Hide metadata

dc.contributor.authorHåvik, Annette B
dc.contributor.authorBrandal, Petter
dc.contributor.authorHonne, Hilde
dc.contributor.authorDahlback, Hanne-Sofie S
dc.contributor.authorScheie, David
dc.contributor.authorHektoen, Merete
dc.contributor.authorMeling, Torstein R
dc.contributor.authorHelseth, Eirik
dc.contributor.authorHeim, Sverre
dc.contributor.authorLothe, Ragnhild A
dc.contributor.authorLind, Guro E
dc.date.accessioned2015-10-20T10:53:24Z
dc.date.available2015-10-20T10:53:24Z
dc.date.issued2012
dc.identifier.citationJournal of Translational Medicine. 2012 Mar 06;10(1):36
dc.identifier.urihttp://hdl.handle.net/10852/47037
dc.description.abstractBackground Methylation of the O6-methylguanine-DNA methyltransferase (MGMT) gene promoter is a favorable prognostic factor in glioblastoma patients. However, reported methylation frequencies vary significantly partly due to lack of consensus in the choice of analytical method. Method We examined 35 low- and 99 high-grade gliomas using quantitative methylation specific PCR (qMSP) and pyrosequencing. Gene expression level of MGMT was analyzed by RT-PCR. Results When examined by qMSP, 26% of low-grade and 37% of high-grade gliomas were found to be methylated, whereas 97% of low-grade and 55% of high-grade gliomas were found methylated by pyrosequencing. The average MGMT gene expression level was significantly lower in the group of patients with a methylated promoter independent of method used for methylation detection. Primary glioblastoma patients with a methylated MGMT promoter (as evaluated by both methylation detection methods) had approximately 5 months longer median survival compared to patients with an unmethylated promoter (log-rank test; pyrosequencing P = .02, qMSP P = .06). One third of the analyzed samples had conflicting methylation results when comparing the data from the qMSP and pyrosequencing. The overall survival analysis shows that these patients have an intermediate prognosis between the groups with concordant MGMT promoter methylation results when comparing the two methods. Conclusion In our opinion, MGMT promoter methylation analysis gives sufficient prognostic information to merit its inclusion in the standard management of patients with high-grade gliomas, and in this study pyrosequencing came across as the better analytical method.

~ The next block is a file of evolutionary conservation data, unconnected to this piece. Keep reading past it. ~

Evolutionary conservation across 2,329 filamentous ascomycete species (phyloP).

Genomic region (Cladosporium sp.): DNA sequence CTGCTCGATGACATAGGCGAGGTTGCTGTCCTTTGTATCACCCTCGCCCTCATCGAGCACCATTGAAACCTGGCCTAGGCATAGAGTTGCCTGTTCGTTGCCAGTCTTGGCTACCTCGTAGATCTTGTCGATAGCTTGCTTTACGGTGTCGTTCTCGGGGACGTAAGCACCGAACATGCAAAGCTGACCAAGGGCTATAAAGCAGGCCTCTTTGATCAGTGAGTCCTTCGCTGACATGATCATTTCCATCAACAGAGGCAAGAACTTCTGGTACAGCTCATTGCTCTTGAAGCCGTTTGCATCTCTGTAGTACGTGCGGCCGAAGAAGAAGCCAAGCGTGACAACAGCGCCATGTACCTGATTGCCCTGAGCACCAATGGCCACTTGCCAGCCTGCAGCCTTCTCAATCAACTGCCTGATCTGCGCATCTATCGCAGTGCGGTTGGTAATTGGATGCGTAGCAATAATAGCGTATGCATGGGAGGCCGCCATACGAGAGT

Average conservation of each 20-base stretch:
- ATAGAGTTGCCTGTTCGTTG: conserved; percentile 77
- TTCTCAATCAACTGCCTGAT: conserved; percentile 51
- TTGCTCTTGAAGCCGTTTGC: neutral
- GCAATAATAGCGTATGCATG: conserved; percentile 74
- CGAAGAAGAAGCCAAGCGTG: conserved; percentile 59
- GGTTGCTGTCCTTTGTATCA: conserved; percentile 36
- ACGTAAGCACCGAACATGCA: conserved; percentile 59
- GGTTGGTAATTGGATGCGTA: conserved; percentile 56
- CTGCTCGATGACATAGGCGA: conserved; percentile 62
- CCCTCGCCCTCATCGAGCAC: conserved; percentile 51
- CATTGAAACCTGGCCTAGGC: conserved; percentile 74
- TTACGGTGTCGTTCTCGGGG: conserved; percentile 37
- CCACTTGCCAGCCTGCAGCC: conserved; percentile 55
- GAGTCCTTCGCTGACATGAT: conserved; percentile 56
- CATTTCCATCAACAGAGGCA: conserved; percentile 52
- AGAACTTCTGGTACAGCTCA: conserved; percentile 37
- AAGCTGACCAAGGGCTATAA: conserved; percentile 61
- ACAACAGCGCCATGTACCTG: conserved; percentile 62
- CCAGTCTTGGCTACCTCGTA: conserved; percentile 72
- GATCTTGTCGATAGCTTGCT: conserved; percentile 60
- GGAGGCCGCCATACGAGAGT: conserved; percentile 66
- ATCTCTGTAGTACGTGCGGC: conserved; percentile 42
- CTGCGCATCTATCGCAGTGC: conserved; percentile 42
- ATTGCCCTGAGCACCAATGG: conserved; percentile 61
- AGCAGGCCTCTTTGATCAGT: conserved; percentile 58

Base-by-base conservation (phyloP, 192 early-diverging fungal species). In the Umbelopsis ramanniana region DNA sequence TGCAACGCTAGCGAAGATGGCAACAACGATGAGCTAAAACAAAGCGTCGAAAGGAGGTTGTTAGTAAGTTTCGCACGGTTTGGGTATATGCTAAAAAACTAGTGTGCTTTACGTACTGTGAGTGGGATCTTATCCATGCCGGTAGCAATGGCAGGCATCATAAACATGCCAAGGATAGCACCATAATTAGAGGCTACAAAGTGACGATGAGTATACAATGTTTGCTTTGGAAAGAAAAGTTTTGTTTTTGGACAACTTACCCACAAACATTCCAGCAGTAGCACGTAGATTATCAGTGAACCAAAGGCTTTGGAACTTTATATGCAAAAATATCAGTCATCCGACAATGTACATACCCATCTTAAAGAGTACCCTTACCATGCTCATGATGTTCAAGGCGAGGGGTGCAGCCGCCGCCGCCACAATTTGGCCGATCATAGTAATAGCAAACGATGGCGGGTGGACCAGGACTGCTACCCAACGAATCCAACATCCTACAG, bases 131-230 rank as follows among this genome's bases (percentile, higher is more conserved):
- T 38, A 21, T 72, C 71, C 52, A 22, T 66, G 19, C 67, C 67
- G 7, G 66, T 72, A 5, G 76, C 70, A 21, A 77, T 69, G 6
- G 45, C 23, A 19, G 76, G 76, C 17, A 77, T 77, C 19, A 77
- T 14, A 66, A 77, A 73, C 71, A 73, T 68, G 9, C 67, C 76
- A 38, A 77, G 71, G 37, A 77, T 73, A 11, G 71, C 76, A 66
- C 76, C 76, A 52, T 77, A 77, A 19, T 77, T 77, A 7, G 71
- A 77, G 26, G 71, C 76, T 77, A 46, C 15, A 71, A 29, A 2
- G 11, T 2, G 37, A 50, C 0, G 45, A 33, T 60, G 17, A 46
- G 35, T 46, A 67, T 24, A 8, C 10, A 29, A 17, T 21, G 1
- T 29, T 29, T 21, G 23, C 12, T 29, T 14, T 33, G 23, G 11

dc.language.isoeng
dc.rightsHåvik et al; licensee BioMed Central Ltd.
dc.rightsAttribution 2.0 Generic
dc.rights.urihttp://creativecommons.org/licenses/by/2.0/
dc.titleMGMT promoter methylation in gliomas-assessment by pyrosequencing and quantitative methylation-specific PCR
dc.typeJournal article
dc.date.updated2015-10-20T10:53:24Z
dc.creator.authorHåvik, Annette B
dc.creator.authorBrandal, Petter
dc.creator.authorHonne, Hilde
dc.creator.authorDahlback, Hanne-Sofie S
dc.creator.authorScheie, David
dc.creator.authorHektoen, Merete
dc.creator.authorMeling, Torstein R
dc.creator.authorHelseth, Eirik
dc.creator.authorHeim, Sverre
dc.creator.authorLothe, Ragnhild A
dc.creator.authorLind, Guro E
dc.identifier.doihttp://dx.doi.org/10.1186/1479-5876-10-36
dc.identifier.urnURN:NBN:no-51199
dc.type.documentTidsskriftartikkel
dc.type.peerreviewedPeer reviewed
dc.identifier.fulltextFulltext https://www.duo.uio.no/bitstream/handle/10852/47037/1/12967_2011_Article_1012.pdf
dc.type.versionPublishedVersion
cristin.articleid36


Files in this item

Appears in the following Collection

Hide metadata

Attribution 2.0 Generic
This item's license is: Attribution 2.0 Generic